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Joe Montana Football

Joe Montana Football is an American football video game developed by Electronic Arts, and published by Sega for the Genesis in 1991. Although the game does feature Joe Montana (as the title respectively says) as a playable character, since Sega did not secure the rights from the NFL, teams are named generically after US cities, meaning Joe Montana is the only real player in the game. It was the first game in what would become Sega's NFL Football video game series.

Joe Montana Football
Joe Montana Football boxart.jpg
Cover art
Developer(s)Electronic Arts[1]
SeriesJoe Montana Football
Platform(s)Genesis, Master System, MS-DOS
Master System:
Genre(s)American football
Multiplayer (1-2 players)


Similar to other football games of the time, the gameplay follows a slightly simplified version of standard American Football rules. Players have the option to play as different teams, as well as select number of players. Players also have the option to turn penalties on or off. Players also may play a normal game, a mode with a two-minute drill, and the Sega Bowl mode.


Following the launch of the Genesis in the United States, Sega of America president and CEO Michael Katz planned to create a library of instantly-recognizable titles for the console by contracting with celebrities and athletes to produce games using their names and likenesses. As part of this, Sega signed a US$1.7 million five-year contract with Joe Montana, despite concerns among the Japanese executives that the game would not earn enough to cover this cost.[1]

Since Sega of America did not at the time have a large game production facility and Sega Enterprises had never designed a football game, Sega contracted with Mediagenic to develop the game for November 1989. No one at Sega was aware of the turmoil inside Mediagenic at the time; despite five months of reports that development was proceeding on schedule, Katz discovered in September or October that the game was hardly begun. To have a football game for Christmas release, Sega would have to find an already-completed game that could be converted.[2]

Mediagenic did develop a DOS version of the game (contractor Mindspan) and it was published in 1990 (MobyGames). The opening video clip was the first commercial use of the video playback system (developed at Mediagenic) that would later be used in "The Return to Zork".

Sega approached Electronic Arts, developer of the Madden NFL series, and president Trip Hawkins agreed to help. Joe Montana Football missed the Christmas deadline and was released in January 1991, shortly after the Genesis version of John Madden Football.[1][2]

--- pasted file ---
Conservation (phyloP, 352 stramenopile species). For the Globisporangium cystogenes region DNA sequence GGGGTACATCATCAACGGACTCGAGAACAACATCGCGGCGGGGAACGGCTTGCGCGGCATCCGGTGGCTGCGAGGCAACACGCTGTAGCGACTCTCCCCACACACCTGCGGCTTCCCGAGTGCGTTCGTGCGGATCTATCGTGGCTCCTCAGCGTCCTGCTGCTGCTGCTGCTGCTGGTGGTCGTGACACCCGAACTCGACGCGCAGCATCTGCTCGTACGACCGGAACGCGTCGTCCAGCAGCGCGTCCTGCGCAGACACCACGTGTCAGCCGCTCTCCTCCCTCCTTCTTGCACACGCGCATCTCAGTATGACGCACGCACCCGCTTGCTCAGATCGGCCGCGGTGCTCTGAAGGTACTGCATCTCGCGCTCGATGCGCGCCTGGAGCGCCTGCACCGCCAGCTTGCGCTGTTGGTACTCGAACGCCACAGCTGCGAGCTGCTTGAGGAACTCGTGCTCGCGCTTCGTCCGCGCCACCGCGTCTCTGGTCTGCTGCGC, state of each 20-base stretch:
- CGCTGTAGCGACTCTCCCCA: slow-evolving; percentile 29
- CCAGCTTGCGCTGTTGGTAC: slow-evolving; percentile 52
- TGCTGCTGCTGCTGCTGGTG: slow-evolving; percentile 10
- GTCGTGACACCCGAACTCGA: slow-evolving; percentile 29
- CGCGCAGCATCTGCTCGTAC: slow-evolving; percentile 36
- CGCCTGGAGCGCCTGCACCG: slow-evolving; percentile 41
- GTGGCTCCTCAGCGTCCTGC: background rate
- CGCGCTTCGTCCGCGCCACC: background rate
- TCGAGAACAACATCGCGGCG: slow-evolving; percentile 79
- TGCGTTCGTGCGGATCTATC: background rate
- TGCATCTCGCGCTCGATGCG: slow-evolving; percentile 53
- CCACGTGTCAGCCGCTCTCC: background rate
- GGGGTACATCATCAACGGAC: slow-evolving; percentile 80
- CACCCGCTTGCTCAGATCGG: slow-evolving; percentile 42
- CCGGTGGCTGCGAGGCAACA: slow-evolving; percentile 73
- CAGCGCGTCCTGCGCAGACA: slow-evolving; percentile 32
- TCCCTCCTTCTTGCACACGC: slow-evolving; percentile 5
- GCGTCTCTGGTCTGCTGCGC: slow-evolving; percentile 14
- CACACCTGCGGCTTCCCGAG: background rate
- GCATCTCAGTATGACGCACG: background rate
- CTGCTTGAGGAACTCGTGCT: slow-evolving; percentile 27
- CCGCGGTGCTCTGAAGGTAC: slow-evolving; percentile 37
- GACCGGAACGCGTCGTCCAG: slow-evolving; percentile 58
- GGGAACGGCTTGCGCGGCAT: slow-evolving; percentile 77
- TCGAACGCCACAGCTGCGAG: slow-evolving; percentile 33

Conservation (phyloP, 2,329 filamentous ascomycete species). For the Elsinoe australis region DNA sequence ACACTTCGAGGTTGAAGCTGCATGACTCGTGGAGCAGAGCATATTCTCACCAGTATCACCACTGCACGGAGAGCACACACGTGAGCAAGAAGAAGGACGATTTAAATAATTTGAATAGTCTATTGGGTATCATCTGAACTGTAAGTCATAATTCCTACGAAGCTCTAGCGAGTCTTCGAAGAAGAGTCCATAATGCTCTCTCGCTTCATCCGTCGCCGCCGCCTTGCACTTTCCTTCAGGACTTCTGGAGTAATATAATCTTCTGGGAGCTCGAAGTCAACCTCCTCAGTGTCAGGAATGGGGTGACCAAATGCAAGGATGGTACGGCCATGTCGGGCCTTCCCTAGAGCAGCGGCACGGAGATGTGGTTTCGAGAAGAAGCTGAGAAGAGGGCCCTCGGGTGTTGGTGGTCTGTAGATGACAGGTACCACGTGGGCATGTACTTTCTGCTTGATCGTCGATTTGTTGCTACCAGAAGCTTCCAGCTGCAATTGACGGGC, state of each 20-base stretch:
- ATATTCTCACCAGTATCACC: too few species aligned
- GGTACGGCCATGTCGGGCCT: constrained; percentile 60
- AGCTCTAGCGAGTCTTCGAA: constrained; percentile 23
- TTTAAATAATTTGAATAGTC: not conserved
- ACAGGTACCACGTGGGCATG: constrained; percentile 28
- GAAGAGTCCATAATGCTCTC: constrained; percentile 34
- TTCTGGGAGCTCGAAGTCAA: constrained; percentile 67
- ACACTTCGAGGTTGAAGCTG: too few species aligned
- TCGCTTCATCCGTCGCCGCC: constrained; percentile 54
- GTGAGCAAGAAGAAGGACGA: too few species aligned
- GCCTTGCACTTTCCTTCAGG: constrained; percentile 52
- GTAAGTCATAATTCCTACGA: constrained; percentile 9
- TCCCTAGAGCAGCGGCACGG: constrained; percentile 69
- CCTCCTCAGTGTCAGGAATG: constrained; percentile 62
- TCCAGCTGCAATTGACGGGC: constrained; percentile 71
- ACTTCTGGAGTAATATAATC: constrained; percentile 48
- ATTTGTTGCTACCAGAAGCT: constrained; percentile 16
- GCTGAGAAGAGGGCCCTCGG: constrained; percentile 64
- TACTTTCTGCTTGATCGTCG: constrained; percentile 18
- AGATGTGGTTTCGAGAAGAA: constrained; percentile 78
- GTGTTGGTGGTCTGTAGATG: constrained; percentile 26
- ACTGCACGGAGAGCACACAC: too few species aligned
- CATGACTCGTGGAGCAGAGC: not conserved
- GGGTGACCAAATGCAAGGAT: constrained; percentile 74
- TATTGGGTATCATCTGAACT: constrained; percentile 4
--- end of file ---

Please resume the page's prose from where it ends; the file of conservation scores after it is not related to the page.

Though Joe Montana Football and John Madden Football were made by the same company, Madden had realistic plays and a full roster of 28 teams, while Montana was a more arcade-style game with only 16 teams and a simplified, passing-intensive offense.[1] Prior to the release of Montana, Park Place had developed the game so well that it surpassed Madden, and they believed it would hurt the sales of Madden. According to Michael Knox, they took Montana and "scaled it back" just before releasing the game back to Sega.[3]

Although not as successful as the Madden series, Joe Montana Football and the sequels helped establish the Genesis' reputation as the top platform for sports simulations and proved to Sega Enterprises that sports games could be worthwhile investments.[1][2]


Joe Montana Football was followed by four sequels, all developed by BlueSky Software instead of Electronic Arts: Joe Montana Football II: Sports Talk Football, NFL Sports Talk Football '93, NFL Football '94 Starring Joe Montana, and NFL '95. After the contract with Joe Montana ended in 1995, development on the sixth game in Sega's NFL series moved to Farsight Technologies and the franchise was rebranded as Prime Time NFL Starring Deion Sanders. In 2015, Damon Grow, CEO of Superstar Games, tweeted snippets of Joe Montana Football 16. Joe Montana subsequently released a screenshot of the game. At E3, Damon Grow revealed the game as "Joe Montana Football", a mobile game coming to iOS, followed by Android and PC.


  1. ^ a b c d e Kent, Steven L. (2001). The Ultimate History of Video Games: The Story Behind the Craze that Touched our Lives and Changed the World. Roseville, California: Prima Publishing. pp. 406–407. ISBN 0-7615-3643-4.
  2. ^ a b c d Horowitz, Ken (2007-11-20). "Behind the Design: Joe Montana Football". Retrieved 2008-05-11.
  3. ^ Horowitz, Ken (2007-11-23). "Interview: Michael Knox". Retrieved 2010-02-23.